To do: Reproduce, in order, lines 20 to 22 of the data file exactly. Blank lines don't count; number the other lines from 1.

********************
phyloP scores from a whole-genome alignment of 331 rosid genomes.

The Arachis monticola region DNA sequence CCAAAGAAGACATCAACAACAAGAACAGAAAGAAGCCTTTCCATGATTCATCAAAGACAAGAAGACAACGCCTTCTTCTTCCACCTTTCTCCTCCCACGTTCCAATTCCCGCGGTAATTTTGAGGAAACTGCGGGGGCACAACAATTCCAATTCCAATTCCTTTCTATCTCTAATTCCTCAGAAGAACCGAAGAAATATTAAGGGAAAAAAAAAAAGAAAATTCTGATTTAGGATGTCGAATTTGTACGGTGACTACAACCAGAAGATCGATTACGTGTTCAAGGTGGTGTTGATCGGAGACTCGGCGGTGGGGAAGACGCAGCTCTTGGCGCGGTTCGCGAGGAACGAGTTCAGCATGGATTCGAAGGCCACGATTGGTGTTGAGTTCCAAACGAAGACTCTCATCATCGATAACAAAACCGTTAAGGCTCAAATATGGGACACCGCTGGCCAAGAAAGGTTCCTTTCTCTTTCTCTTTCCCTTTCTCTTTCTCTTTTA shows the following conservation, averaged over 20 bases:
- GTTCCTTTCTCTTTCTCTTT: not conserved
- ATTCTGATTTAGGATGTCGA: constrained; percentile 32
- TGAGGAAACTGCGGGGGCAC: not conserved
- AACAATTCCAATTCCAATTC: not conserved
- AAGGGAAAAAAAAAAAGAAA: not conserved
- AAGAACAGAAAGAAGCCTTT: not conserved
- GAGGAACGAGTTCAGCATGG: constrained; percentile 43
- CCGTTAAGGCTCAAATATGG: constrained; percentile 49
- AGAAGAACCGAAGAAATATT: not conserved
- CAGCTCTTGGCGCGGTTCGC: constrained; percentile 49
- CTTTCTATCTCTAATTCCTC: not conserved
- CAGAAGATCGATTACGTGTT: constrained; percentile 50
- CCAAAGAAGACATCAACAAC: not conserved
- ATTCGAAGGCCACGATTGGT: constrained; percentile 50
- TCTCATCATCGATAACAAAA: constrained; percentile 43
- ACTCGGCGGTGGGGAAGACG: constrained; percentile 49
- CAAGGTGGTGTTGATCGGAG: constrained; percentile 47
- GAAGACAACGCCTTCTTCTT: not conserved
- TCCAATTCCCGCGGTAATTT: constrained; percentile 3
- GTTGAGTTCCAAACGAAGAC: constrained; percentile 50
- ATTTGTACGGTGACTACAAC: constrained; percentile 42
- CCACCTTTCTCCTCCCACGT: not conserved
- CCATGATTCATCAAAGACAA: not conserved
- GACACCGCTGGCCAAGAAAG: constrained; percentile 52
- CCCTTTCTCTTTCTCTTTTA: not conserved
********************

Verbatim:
- GAAGACAACGCCTTCTTCTT: not conserved
- TCCAATTCCCGCGGTAATTT: constrained; percentile 3
- GTTGAGTTCCAAACGAAGAC: constrained; percentile 50